Nancy Pelosi (AP/Jose Luis Magana)

Pelosi well positioned for return to House speaker role if Democrats emerge triumphant this November

The California Democrat recently successfully overcame a late obstacle on her quest to reclaim the speaker's gavel

Clarrie Feinstein
September 29, 2018 3:41PM (UTC)

Nancy Pelosi, the Minority leader in the House of Representatives, has been vilified by both Republicans and Democrats, has suddenly gained popularity again.

A poll recently conducted by the Republican National Committee found that Pelosi is more popular than President Donald Trump – and comes out first when the midterm election was cast as a race between the two, Salon's  Shira Tarlo reported.


The private survey, conducted by Public Opinion Strategies and obtained by Bloomberg Business Week, asked registered voters who they would support "when the November election is framed by Trump and Pelosi."

But Pelosi has appeared immune to the blatant vitriol thrown her way, saying to the New York Times in August 2018, that she “doesn’t care”about the Democrats who openly oppose her desire to be majority House Speaker again. "Let them do whatever they want. We have to win an election," Pelosi said, and winning is exactly her focus.

So far, Pelosi has raised over $83 million for the Democratic Congressional Campaign Committee for this November's midterm elections.


The California Democrat also successfully overcame a late obstacle on her quest to reclaim the speaker's gavel, leaving her "free to pursue a historic comeback if her party wins a majority on Election Day," according to Politico.

The recent challenge to her leadership came when Reps. Ed Perlmutter (D-Colo.) and Kathleen Rice (D-N.Y.) tried to push a proposal through, which would have required a minimum of 218 Democrats to back their party’s future speaker nominee within the caucus. Politico elaborated:

That threshold would be impossibly high for Pelosi or anyone else to meet, and would essentially allow a minority of Democrats, in a secret vote, to effectively hold veto power over their party’s choice for speaker.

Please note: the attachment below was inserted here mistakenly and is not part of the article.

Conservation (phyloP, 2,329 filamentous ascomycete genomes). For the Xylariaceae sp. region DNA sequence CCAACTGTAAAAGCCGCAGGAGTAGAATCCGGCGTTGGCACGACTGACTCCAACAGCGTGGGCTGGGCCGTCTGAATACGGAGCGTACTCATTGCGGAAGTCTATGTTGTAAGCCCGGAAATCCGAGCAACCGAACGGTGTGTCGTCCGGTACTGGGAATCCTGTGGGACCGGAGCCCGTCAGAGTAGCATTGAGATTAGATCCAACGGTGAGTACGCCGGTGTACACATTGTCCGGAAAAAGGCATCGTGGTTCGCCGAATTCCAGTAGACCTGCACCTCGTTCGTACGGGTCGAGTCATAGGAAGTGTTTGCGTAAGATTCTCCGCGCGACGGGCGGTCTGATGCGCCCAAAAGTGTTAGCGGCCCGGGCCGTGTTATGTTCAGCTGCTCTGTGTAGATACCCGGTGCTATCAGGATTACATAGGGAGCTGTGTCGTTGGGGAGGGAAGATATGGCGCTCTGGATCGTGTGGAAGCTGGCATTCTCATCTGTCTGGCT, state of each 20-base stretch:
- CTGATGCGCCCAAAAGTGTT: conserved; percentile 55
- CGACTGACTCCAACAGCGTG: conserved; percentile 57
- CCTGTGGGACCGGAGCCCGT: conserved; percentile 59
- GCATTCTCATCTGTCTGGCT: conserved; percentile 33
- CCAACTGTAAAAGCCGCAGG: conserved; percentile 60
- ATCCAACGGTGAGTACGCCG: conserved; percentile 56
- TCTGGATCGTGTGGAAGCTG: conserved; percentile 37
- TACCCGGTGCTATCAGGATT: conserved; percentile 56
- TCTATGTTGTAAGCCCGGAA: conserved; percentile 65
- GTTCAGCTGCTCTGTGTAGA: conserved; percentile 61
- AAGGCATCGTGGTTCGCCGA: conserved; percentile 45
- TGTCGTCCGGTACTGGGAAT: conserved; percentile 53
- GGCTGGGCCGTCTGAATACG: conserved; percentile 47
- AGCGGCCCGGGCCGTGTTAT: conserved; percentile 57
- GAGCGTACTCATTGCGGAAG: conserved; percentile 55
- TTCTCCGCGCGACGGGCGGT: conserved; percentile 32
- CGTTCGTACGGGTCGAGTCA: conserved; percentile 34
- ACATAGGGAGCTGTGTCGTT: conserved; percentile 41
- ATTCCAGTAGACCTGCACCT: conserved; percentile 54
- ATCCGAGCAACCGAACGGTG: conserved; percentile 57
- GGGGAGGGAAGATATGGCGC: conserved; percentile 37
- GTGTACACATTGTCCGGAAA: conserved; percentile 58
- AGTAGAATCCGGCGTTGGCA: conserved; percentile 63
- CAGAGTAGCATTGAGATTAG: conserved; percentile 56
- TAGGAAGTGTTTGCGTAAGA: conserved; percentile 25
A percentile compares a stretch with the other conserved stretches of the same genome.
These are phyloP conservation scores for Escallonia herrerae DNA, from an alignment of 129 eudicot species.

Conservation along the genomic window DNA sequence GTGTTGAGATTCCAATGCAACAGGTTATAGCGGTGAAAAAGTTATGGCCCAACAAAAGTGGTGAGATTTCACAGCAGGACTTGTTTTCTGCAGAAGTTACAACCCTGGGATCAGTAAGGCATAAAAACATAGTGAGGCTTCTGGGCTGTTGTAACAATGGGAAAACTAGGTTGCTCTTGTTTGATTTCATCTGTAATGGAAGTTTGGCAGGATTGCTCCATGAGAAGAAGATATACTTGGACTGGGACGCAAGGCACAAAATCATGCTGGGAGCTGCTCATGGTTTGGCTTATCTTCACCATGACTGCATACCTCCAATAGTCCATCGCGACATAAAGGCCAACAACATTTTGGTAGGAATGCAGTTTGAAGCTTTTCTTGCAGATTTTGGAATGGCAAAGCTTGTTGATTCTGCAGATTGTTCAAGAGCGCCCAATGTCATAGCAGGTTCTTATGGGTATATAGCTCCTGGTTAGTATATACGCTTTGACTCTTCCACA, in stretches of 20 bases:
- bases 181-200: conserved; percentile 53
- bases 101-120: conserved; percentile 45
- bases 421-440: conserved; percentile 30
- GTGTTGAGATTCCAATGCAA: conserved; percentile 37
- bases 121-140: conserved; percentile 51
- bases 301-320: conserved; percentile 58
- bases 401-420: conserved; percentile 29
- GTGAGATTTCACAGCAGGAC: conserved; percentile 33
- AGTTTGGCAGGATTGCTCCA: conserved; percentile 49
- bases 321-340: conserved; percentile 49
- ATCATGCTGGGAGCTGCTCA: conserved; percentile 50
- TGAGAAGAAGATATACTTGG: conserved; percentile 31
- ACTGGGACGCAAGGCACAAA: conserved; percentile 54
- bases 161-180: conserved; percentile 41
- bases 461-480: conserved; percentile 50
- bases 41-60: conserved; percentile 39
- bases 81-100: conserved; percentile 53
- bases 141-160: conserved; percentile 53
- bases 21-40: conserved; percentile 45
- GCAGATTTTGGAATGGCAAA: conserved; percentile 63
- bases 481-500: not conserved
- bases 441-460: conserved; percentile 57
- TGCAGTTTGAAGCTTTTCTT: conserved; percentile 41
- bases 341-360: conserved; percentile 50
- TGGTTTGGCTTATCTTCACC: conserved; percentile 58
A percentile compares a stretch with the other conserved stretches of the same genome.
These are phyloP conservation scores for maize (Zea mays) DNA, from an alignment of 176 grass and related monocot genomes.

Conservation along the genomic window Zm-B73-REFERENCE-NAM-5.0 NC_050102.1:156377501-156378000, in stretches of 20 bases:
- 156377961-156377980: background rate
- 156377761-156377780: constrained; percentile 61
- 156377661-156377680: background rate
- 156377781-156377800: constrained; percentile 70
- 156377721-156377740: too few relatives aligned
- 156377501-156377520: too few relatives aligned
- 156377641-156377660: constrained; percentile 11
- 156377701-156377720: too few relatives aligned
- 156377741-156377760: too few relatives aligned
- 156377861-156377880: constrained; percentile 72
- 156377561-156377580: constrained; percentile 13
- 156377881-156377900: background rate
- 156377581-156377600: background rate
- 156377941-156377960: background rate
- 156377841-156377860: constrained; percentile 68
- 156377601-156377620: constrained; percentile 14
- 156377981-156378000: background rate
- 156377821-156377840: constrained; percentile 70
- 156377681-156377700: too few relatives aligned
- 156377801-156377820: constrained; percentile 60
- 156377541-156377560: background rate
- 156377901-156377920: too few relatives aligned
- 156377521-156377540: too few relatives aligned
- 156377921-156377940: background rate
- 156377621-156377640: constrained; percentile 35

The Democratic candidate for speaker would still have to get 218 votes in an open roll call on the House floor, but that is considered a much more difficult vote to go against the party.

However, the anti-Pelosi team was only able to secure the support of 11 Democrats. When Pelosi pressed the due to vote on the motion, they Democrats withdrew it.


During the discussion, Rep. Marcia Fudge (D-Ohio) defended the backers of the motion to change the rules, according to Politico. Fudge has supported new leadership since 2016, when she backed Pelosi's challenger for the party's top leadership position, Tim Ryan.

"I believe now is the right time for new leadership. Democrats have experienced significant losses in the House and Senate, yet Members have been asked for little to no input to address the reasons for these losses," Fudge said in a statement at the time. "We continue to rely on consultants who know less than we about our districts and our states."


However, Rep. Lois Frankel (D-Fla.) said the Perlmutter-Rice proposal "would turn us into the Republicans," as warring factions within the GOP have caused numerous headaches for Speaker of the House Paul Ryan.

Clarrie Feinstein

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